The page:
Gasification Systems Technology
National Energy Technology Laboratory
3610 Collins Ferry Road
P.O. Box 880
Morgantown, WV 26507-0880
National Energy Technology Laboratory
626 Cochrans Mill Road
P.O. Box 10940
Pittsburgh, PA 15236-0940
Richard A. Bley
Eltron Research Inc.
4600 Nautilus Court South
Boulder, CO 80301-3241
DOE Share: $1,100,000.00
Performer Share: $0.00
Total Award Value: $1,100,000.00
Performer website: Eltron Research & Development - http://www.eltronresearch.com
Eltron Research and Development, Inc., in a Phase II SBIR project, is developing a cost-effective means of fabricating ultra thin films for recovering highly pure methane from a syngas stream. Phase I of this research focused on material evaluation for the separation of carbon dioxide and methane, while in Phase II, the technique being developed will be applicable to all types of membrane filters, both liquids and gases, making them capable of implementation in a range of applications. The method will provide a means to repair membranes that have cracked due to fouling or aging, greatly extending their usable lifetimes. This will allow the fabrication of these membranes to become economically viable by providing a means to produce high quality thin film membranes that consistently possess a high flux for carbon dioxide with a low flux for methane. The current project plan will establish the temperature and pressure boundaries over which these materials can operate efficiently as well as the best production processes for bringing this technology to market.
SEM micrograph showing the membrane surface.
Program Background and Project Benefits
Gasification is used to convert a solid feedstock, such as coal, petcoke, or biomass, into a gaseous form, referred to as synthesis gas or syngas, which is primarily hydrogen and carbon monoxide. With gasification-based technologies, pollutants can be captured and disposed of or converted to useful products. Gasification can generate clean power by adding steam to the syngas in a water gas shift (WGS) reactor to convert the carbon monoxide to carbon dioxide (CO2) and to produce additional hydrogen. The hydrogen and CO2 are separated—the hydrogen is used to make power and the CO2 is sent to storage, converted to useful products or used for enhanced oil recovery. In addition to efficiently producing electric power, a wide range of transportation fuels and chemicals can be produced from the cleaned syngas, thereby providing the flexibility needed to capitalize on the changing economic market. As a result, gasification provides a flexible technology option for using domestically available resources while meeting future environmental emission standards. Polygeneration plants that produce multiple products are uniquely possible with gasification technologies. The Gasification Systems program is developing technologies in three key areas to reduce the cost and increase the efficiency of producing syngas: (1) Feed Systems, (2) Gasifier Optimization and Plant Supporting Systems, and (3) Syngas Processing Systems.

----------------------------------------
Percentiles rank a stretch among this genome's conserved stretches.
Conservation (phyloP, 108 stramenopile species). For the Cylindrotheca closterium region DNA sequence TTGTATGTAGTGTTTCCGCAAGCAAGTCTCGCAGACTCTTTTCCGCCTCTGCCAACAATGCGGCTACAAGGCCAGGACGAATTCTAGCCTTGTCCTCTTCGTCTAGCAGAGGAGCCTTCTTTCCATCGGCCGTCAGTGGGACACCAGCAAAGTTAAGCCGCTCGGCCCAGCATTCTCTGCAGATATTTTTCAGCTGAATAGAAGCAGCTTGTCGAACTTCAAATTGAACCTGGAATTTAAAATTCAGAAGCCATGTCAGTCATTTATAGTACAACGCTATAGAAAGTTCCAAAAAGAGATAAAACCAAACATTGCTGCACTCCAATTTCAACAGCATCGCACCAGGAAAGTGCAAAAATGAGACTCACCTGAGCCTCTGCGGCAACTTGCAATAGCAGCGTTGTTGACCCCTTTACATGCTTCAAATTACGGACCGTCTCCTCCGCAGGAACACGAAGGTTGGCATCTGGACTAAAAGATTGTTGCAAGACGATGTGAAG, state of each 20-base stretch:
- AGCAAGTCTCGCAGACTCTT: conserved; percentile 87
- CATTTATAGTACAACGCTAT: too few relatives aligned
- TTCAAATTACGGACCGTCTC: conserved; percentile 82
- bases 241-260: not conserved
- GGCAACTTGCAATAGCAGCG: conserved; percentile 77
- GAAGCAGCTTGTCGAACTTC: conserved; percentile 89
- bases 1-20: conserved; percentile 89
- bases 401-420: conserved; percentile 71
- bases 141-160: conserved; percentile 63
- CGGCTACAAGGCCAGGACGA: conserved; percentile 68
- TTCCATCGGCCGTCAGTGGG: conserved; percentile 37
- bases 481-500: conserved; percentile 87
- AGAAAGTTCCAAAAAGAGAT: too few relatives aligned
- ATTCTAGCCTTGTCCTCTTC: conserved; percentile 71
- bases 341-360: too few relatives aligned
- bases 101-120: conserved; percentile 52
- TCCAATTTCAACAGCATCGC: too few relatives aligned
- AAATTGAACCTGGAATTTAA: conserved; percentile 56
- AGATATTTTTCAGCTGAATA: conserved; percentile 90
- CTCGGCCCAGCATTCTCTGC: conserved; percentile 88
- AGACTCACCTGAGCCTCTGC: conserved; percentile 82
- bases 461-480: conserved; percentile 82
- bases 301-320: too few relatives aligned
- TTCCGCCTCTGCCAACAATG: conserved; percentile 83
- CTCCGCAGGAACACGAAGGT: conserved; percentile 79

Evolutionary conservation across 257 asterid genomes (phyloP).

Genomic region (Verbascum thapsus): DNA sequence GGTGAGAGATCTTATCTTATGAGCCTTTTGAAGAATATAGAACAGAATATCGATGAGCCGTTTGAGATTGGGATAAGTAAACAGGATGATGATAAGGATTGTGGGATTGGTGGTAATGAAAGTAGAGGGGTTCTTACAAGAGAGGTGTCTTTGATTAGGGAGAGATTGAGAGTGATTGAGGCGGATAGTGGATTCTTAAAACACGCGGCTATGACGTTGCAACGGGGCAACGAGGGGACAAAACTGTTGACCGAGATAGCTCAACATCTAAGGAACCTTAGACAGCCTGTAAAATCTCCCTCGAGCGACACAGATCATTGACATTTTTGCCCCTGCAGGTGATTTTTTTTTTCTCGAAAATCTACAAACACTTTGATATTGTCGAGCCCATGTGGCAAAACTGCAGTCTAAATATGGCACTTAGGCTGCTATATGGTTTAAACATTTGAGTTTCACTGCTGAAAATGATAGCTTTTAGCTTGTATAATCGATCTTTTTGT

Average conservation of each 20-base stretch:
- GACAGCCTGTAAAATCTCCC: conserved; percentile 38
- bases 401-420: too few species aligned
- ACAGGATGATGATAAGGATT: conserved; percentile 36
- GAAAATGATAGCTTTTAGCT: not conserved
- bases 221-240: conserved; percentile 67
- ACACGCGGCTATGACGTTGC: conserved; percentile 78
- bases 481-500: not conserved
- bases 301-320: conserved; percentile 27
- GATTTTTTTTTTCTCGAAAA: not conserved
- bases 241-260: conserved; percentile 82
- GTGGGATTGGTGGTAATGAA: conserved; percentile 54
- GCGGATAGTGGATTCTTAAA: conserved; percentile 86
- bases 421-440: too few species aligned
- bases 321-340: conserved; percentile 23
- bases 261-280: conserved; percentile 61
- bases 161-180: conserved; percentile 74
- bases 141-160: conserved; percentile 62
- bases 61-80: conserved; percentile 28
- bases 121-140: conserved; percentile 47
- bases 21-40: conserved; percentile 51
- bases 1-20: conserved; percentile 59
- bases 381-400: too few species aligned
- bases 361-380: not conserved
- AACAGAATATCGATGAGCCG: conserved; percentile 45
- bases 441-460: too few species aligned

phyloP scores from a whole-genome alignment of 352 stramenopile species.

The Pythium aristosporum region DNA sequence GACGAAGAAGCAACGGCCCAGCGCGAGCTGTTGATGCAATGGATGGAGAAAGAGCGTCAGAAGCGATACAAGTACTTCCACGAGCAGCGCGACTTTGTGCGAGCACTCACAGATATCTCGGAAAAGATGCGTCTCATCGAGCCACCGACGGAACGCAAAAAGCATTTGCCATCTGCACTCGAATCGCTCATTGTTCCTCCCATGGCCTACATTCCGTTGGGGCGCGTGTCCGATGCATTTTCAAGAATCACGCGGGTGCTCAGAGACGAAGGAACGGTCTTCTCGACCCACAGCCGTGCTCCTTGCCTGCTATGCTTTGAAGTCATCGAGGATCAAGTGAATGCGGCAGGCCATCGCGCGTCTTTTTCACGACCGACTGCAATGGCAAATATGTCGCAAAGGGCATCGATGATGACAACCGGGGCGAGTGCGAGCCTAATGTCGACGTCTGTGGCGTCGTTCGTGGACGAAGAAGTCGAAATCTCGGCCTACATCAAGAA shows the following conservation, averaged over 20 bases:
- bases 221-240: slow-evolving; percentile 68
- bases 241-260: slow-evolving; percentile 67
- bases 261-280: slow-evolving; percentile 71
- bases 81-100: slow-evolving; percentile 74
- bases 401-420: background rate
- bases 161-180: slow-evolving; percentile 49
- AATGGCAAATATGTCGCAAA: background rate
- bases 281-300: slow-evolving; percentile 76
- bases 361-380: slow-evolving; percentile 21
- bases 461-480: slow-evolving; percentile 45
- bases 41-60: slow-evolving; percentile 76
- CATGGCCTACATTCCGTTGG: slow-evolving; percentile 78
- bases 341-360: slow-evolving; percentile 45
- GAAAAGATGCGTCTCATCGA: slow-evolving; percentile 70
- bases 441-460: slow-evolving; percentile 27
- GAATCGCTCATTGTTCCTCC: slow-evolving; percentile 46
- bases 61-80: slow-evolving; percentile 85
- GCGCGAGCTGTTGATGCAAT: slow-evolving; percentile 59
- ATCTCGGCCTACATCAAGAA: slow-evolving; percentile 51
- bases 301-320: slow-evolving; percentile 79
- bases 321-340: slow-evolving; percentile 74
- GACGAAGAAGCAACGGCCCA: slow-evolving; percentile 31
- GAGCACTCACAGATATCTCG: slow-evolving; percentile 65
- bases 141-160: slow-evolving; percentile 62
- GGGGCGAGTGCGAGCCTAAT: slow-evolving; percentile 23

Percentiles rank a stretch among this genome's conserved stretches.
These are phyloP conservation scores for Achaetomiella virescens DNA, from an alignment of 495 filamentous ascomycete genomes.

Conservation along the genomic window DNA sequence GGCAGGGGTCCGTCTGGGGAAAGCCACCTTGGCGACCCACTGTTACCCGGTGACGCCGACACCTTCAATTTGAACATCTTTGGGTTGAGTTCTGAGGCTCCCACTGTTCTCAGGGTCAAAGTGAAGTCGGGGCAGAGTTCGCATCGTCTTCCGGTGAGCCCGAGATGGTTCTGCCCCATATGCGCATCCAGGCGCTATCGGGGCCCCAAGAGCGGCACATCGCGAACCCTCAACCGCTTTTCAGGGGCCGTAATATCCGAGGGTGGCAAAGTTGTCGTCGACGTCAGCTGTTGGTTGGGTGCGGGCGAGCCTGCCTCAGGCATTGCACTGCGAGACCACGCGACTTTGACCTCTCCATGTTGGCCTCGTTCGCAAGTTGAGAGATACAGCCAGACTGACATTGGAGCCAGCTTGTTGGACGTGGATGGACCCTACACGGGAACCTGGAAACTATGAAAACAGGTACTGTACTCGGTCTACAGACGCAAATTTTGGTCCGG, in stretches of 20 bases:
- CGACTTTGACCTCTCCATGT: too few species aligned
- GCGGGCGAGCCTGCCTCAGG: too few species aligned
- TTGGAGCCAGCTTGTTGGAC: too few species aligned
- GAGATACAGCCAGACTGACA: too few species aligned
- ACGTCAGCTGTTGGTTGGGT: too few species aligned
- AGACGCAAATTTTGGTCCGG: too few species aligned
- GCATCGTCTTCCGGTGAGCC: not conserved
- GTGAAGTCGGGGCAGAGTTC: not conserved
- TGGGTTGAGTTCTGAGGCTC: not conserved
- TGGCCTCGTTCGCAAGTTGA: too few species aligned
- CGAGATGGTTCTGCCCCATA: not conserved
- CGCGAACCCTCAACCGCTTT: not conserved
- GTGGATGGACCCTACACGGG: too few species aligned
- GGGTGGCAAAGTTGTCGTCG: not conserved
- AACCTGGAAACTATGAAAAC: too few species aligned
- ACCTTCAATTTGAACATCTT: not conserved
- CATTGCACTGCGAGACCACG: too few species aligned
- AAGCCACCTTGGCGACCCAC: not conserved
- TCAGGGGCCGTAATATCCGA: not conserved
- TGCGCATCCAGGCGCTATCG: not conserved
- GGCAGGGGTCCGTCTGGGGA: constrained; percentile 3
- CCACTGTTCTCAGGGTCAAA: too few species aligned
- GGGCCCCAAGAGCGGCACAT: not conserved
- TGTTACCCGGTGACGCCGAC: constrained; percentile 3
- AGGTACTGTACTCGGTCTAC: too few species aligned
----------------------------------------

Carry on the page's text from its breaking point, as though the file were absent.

Syngas processing research and development underway emphasizes technologies that can be efficiently integrated into the plant, optimized with the temperature and pressure requirements of other systems, and meet product delivery specifications. A major cost element in gasification plants is converting raw syngas into a pure and specific gas used to create the plant's target product suite. High-hydrogen, low-methane, ultraclean syngas is versatile and can be used for power production with CO2 capture, fuels or chemicals production, and for many polygeneration applications. The technologies being developed are focused on high-efficiency processes that operate at moderate to high temperatures and clean syngas of all contaminants to the extremely low levels needed for chemical production—often significantly lower than the U.S. Environmental Protection Agency (EPA) required levels for power plants.
The Department of Energy’s (DOE) National Energy Technology Laboratory (NETL), has partnered with Eltron Research, Inc. (Eltron) to develop a novel carbon capture process that uses micro-defect free ultra-thin films for molecular-sieve membrane separations. The project is funded through the DOE’s Small Business Innovation Research (SBIR) Program, a highly competitive program that encourages small businesses to explore novel technological potential and provides them with incentives to profit from its commercialization.